Mariesa Crow, the F. Finley distinguished professor of electrical engineering with the Missouri University of Science and Technology in Rolla, Missouri and MARMET (Mid-America Regional Microgrid Education and Training Consortium) program lead sits down with IntelligentUtility for its women-in-energy series and talks about challenges and opportunities in the power engineering industry.
IU: What are some of the challenges faced with renewables as it pertains to the smart grid?
Crow: My research has been primarily focused on energy storage in systems that have a high penetration of renewables. Renewables are variable resources, so if you want to use them effectively within the power system, utilizing high-efficiency energy storage becomes imperative. Take photovoltaics (PV) as an example. A consumer can often get enough power during the day so that they might want to feed back into the Grid, but at night they’d likely draw from the utility. The challenge is how do we develop an economic model that’s a win-win situation for both the consumer investing in a renewable energy system and the utility that also has the financial outlay of creating a distribution system tailored for the inclusion of renewables.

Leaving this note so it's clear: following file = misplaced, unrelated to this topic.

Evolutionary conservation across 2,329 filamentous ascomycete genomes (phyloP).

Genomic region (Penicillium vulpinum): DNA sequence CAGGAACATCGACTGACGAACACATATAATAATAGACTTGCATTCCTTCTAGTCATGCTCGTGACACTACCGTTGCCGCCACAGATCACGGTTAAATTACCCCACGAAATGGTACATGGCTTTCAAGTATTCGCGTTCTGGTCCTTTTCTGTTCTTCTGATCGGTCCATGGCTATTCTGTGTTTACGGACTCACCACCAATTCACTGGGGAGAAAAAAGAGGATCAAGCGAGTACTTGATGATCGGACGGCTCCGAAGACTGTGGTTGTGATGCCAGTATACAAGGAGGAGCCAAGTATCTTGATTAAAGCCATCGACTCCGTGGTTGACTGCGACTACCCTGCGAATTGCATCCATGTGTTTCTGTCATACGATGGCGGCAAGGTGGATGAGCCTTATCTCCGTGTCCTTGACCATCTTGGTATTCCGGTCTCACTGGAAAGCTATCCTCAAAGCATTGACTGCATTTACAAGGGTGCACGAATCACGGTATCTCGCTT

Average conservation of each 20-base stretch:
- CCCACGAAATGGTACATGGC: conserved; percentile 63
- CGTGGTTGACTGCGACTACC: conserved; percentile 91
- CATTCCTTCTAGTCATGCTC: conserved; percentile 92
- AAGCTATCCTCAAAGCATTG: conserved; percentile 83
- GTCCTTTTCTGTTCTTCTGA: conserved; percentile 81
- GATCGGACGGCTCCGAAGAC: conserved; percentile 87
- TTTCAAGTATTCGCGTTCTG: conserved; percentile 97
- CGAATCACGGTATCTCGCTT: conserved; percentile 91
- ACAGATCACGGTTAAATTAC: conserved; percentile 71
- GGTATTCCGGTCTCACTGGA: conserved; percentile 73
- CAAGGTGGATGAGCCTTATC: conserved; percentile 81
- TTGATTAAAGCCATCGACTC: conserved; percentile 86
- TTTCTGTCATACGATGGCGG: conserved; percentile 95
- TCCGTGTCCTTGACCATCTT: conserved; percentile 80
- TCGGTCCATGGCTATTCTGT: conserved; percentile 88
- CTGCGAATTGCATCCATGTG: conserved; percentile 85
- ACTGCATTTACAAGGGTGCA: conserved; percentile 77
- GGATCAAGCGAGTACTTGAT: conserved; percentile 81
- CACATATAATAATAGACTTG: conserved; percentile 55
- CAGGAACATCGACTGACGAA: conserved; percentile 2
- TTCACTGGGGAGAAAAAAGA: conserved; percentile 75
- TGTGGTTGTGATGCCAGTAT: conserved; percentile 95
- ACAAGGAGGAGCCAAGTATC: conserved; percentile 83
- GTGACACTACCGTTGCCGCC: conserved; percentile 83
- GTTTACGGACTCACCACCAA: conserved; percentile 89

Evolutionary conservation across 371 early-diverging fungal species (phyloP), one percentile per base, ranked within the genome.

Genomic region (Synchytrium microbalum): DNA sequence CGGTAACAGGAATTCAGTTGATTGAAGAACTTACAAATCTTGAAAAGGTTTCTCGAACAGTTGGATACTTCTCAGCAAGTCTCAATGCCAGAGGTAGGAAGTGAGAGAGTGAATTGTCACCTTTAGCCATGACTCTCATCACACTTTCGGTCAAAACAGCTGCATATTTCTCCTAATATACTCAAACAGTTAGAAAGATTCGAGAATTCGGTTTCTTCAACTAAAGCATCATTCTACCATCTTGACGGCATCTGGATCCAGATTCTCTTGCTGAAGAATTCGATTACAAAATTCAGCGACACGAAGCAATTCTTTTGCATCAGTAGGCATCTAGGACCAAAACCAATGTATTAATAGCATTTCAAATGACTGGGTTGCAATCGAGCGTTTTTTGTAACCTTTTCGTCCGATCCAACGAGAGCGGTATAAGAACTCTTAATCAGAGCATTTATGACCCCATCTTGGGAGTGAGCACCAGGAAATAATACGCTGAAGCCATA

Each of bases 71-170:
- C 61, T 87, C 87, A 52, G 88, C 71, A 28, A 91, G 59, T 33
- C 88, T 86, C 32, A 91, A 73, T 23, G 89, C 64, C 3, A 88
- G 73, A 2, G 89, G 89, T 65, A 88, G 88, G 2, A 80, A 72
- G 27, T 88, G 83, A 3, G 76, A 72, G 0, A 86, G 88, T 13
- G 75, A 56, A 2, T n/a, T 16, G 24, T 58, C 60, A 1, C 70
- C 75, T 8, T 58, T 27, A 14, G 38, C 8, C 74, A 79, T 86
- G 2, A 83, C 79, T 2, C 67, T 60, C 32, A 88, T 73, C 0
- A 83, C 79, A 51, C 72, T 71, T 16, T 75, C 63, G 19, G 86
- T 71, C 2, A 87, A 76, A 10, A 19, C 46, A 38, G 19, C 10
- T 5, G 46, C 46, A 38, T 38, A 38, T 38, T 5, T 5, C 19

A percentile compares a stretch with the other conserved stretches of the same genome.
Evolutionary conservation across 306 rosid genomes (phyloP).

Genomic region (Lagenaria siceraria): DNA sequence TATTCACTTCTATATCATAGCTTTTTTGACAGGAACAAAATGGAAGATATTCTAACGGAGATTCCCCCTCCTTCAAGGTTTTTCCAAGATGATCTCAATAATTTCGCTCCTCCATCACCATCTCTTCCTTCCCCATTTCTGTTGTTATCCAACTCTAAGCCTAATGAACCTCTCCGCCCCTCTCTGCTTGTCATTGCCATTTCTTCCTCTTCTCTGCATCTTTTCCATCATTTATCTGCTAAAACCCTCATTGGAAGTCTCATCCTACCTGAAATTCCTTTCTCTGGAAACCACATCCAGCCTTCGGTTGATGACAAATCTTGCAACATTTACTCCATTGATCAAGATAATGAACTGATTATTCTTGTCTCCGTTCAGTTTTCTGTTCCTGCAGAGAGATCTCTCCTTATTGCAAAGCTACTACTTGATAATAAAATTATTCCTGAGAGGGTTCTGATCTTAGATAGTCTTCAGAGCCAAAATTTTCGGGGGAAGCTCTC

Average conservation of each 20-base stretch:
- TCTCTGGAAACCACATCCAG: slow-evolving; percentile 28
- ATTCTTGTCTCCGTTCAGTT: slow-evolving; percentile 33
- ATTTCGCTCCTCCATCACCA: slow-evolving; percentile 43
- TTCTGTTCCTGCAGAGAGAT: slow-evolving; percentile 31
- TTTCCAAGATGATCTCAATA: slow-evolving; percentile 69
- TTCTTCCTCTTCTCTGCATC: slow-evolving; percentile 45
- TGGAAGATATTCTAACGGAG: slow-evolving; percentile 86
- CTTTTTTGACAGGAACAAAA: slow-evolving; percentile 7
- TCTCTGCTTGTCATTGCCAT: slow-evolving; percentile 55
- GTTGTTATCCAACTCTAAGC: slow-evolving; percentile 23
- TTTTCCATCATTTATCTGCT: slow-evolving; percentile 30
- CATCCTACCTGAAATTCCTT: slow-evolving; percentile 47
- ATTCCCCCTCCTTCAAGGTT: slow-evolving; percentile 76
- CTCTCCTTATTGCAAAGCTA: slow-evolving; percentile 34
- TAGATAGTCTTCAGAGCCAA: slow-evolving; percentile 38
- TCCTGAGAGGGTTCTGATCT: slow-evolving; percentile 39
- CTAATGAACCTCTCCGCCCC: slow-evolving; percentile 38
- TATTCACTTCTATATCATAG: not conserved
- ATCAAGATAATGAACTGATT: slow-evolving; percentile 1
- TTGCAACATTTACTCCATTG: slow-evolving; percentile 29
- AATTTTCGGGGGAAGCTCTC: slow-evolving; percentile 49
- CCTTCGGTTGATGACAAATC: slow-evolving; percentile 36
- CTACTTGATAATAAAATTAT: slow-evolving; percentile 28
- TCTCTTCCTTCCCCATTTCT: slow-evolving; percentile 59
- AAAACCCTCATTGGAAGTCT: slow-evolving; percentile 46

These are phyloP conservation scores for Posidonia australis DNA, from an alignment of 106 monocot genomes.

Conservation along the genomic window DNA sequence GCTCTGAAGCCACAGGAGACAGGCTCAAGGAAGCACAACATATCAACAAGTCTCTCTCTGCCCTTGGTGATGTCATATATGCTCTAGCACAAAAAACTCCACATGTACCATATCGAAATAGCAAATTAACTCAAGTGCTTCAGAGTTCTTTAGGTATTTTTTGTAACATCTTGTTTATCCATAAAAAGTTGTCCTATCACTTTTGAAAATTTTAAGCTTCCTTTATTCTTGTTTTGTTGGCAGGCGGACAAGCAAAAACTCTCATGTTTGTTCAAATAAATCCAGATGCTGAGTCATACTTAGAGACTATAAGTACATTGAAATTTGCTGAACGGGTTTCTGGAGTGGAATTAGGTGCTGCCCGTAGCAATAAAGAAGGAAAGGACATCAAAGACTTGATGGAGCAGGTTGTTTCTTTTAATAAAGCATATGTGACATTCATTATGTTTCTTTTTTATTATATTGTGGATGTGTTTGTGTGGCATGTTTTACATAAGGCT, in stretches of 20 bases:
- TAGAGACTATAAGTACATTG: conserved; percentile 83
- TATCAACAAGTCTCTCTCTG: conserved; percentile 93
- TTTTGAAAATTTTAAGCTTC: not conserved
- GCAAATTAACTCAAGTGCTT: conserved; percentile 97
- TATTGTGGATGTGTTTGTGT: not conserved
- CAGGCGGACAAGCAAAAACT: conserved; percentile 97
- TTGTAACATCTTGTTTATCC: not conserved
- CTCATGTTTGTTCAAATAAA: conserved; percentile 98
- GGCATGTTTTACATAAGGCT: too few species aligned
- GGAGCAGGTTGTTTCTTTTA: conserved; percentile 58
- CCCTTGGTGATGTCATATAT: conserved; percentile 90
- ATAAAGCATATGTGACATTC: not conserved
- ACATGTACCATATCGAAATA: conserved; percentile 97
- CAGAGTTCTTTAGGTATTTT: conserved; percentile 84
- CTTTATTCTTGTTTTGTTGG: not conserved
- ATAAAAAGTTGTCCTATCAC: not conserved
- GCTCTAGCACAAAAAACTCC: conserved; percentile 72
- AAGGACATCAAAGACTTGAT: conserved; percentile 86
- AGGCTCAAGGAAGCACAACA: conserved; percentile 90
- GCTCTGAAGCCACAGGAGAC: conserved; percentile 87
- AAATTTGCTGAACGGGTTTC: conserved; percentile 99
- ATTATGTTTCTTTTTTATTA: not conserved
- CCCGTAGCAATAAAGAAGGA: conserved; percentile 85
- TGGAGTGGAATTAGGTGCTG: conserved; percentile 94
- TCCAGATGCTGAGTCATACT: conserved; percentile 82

Protection on the system also becomes a bit more of a challenge with renewables. Typical distribution system protection looks at things such as overcurrents, as well as the direction of the fault current. When you put a large penetration of renewables on the system, and the aforementioned potential for a back feed of current, it’s no longer possible to look at the magnitude of the current to determine whether there’s a fault. And, if you have a large back feed of current from photovoltaics, you can’t simply look the direction of the fault in the system.
Read the full interview here.